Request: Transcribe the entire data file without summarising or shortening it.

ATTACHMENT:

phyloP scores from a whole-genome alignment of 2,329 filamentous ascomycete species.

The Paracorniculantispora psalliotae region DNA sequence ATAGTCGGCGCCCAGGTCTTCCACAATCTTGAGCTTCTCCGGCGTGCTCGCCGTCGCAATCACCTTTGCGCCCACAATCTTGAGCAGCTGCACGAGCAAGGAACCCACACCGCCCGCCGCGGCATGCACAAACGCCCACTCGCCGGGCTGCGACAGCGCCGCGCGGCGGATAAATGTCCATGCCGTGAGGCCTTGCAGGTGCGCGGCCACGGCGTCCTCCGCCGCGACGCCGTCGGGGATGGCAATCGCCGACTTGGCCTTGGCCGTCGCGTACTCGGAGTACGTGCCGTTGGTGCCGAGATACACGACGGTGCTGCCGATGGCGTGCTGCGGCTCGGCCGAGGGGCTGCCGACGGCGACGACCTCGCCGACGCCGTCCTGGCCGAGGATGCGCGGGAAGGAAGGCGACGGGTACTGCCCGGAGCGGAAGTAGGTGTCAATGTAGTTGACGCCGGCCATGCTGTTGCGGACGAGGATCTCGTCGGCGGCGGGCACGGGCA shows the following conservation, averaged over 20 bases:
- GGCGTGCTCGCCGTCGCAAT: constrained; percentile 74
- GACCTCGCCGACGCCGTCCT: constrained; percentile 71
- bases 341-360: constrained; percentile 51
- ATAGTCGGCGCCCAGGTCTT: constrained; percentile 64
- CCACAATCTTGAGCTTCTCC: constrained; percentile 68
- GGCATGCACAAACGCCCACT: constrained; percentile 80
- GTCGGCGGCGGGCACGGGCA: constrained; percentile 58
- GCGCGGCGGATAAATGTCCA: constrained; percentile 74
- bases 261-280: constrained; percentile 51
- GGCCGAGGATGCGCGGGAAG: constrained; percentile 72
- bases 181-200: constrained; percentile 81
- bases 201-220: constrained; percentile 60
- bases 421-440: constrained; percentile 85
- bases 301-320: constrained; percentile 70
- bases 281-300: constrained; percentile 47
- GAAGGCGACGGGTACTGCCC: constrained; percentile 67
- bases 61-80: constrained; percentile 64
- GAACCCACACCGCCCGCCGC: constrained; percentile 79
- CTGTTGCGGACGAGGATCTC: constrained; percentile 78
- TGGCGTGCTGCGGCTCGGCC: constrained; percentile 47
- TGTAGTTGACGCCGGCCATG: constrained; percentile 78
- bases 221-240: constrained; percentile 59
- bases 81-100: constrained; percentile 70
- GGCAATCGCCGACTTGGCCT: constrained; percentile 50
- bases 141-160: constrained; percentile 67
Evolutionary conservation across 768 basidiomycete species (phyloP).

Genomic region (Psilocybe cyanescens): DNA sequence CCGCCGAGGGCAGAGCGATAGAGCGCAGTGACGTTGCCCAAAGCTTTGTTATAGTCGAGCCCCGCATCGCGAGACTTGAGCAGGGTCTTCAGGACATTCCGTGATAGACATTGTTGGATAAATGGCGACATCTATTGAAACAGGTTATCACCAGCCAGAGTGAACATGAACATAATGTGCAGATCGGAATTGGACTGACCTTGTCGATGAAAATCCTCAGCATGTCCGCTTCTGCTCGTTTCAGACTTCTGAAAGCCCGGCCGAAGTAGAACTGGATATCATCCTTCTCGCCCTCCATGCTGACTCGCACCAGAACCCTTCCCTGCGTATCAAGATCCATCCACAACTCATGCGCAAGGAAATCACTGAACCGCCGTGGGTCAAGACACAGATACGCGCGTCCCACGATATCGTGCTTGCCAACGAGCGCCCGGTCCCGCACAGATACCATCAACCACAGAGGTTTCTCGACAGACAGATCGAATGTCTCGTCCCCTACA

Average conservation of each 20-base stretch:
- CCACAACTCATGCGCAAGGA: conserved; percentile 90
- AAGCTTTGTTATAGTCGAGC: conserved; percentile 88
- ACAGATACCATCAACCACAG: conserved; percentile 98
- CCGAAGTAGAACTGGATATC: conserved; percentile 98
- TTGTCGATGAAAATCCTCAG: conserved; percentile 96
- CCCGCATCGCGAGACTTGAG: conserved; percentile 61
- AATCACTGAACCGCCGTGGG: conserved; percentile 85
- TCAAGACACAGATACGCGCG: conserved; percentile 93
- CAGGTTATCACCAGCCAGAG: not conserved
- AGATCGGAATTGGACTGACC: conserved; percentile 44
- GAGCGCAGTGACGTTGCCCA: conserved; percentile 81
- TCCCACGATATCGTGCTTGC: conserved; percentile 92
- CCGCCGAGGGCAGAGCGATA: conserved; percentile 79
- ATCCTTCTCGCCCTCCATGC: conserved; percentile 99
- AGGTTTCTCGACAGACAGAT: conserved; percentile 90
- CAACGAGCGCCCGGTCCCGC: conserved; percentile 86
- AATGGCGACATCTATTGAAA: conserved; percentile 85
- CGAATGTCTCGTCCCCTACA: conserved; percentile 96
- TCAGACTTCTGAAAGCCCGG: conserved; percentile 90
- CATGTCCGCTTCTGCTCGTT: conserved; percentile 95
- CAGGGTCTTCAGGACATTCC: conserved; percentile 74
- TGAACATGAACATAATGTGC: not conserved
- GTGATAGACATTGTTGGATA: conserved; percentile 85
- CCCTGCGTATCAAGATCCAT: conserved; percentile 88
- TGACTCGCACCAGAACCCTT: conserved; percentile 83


phyloP scores from a whole-genome alignment of 2,329 filamentous ascomycete species.

The Paracorniculantispora psalliotae region DNA sequence ATAGTCGGCGCCCAGGTCTTCCACAATCTTGAGCTTCTCCGGCGTGCTCGCCGTCGCAATCACCTTTGCGCCCACAATCTTGAGCAGCTGCACGAGCAAGGAACCCACACCGCCCGCCGCGGCATGCACAAACGCCCACTCGCCGGGCTGCGACAGCGCCGCGCGGCGGATAAATGTCCATGCCGTGAGGCCTTGCAGGTGCGCGGCCACGGCGTCCTCCGCCGCGACGCCGTCGGGGATGGCAATCGCCGACTTGGCCTTGGCCGTCGCGTACTCGGAGTACGTGCCGTTGGTGCCGAGATACACGACGGTGCTGCCGATGGCGTGCTGCGGCTCGGCCGAGGGGCTGCCGACGGCGACGACCTCGCCGACGCCGTCCTGGCCGAGGATGCGCGGGAAGGAAGGCGACGGGTACTGCCCGGAGCGGAAGTAGGTGTCAATGTAGTTGACGCCGGCCATGCTGTTGCGGACGAGGATCTCGTCGGCGGCGGGCACGGGCA shows the following conservation, averaged over 20 bases:
- GGCGTGCTCGCCGTCGCAAT: constrained; percentile 74
- GACCTCGCCGACGCCGTCCT: constrained; percentile 71
- bases 341-360: constrained; percentile 51
- ATAGTCGGCGCCCAGGTCTT: constrained; percentile 64
- CCACAATCTTGAGCTTCTCC: constrained; percentile 68
- GGCATGCACAAACGCCCACT: constrained; percentile 80
- GTCGGCGGCGGGCACGGGCA: constrained; percentile 58
- GCGCGGCGGATAAATGTCCA: constrained; percentile 74
- bases 261-280: constrained; percentile 51
- GGCCGAGGATGCGCGGGAAG: constrained; percentile 72
- bases 181-200: constrained; percentile 81
- bases 201-220: constrained; percentile 60
- bases 421-440: constrained; percentile 85
- bases 301-320: constrained; percentile 70
- bases 281-300: constrained; percentile 47
- GAAGGCGACGGGTACTGCCC: constrained; percentile 67
- bases 61-80: constrained; percentile 64
- GAACCCACACCGCCCGCCGC: constrained; percentile 79
- CTGTTGCGGACGAGGATCTC: constrained; percentile 78
- TGGCGTGCTGCGGCTCGGCC: constrained; percentile 47
- TGTAGTTGACGCCGGCCATG: constrained; percentile 78
- bases 221-240: constrained; percentile 59
- bases 81-100: constrained; percentile 70
- GGCAATCGCCGACTTGGCCT: constrained; percentile 50
- bases 141-160: constrained; percentile 67
Evolutionary conservation across 768 basidiomycete species (phyloP).

Genomic region (Psilocybe cyanescens): DNA sequence CCGCCGAGGGCAGAGCGATAGAGCGCAGTGACGTTGCCCAAAGCTTTGTTATAGTCGAGCCCCGCATCGCGAGACTTGAGCAGGGTCTTCAGGACATTCCGTGATAGACATTGTTGGATAAATGGCGACATCTATTGAAACAGGTTATCACCAGCCAGAGTGAACATGAACATAATGTGCAGATCGGAATTGGACTGACCTTGTCGATGAAAATCCTCAGCATGTCCGCTTCTGCTCGTTTCAGACTTCTGAAAGCCCGGCCGAAGTAGAACTGGATATCATCCTTCTCGCCCTCCATGCTGACTCGCACCAGAACCCTTCCCTGCGTATCAAGATCCATCCACAACTCATGCGCAAGGAAATCACTGAACCGCCGTGGGTCAAGACACAGATACGCGCGTCCCACGATATCGTGCTTGCCAACGAGCGCCCGGTCCCGCACAGATACCATCAACCACAGAGGTTTCTCGACAGACAGATCGAATGTCTCGTCCCCTACA

Average conservation of each 20-base stretch:
- CCACAACTCATGCGCAAGGA: conserved; percentile 90
- AAGCTTTGTTATAGTCGAGC: conserved; percentile 88
- ACAGATACCATCAACCACAG: conserved; percentile 98
- CCGAAGTAGAACTGGATATC: conserved; percentile 98
- TTGTCGATGAAAATCCTCAG: conserved; percentile 96
- CCCGCATCGCGAGACTTGAG: conserved; percentile 61
- AATCACTGAACCGCCGTGGG: conserved; percentile 85
- TCAAGACACAGATACGCGCG: conserved; percentile 93
- CAGGTTATCACCAGCCAGAG: not conserved
- AGATCGGAATTGGACTGACC: conserved; percentile 44
- GAGCGCAGTGACGTTGCCCA: conserved; percentile 81
- TCCCACGATATCGTGCTTGC: conserved; percentile 92
- CCGCCGAGGGCAGAGCGATA: conserved; percentile 79
- ATCCTTCTCGCCCTCCATGC: conserved; percentile 99
- AGGTTTCTCGACAGACAGAT: conserved; percentile 90
- CAACGAGCGCCCGGTCCCGC: conserved; percentile 86
- AATGGCGACATCTATTGAAA: conserved; percentile 85
- CGAATGTCTCGTCCCCTACA: conserved; percentile 96
- TCAGACTTCTGAAAGCCCGG: conserved; percentile 90
- CATGTCCGCTTCTGCTCGTT: conserved; percentile 95
- CAGGGTCTTCAGGACATTCC: conserved; percentile 74
- TGAACATGAACATAATGTGC: not conserved
- GTGATAGACATTGTTGGATA: conserved; percentile 85
- CCCTGCGTATCAAGATCCAT: conserved; percentile 88
- TGACTCGCACCAGAACCCTT: conserved; percentile 83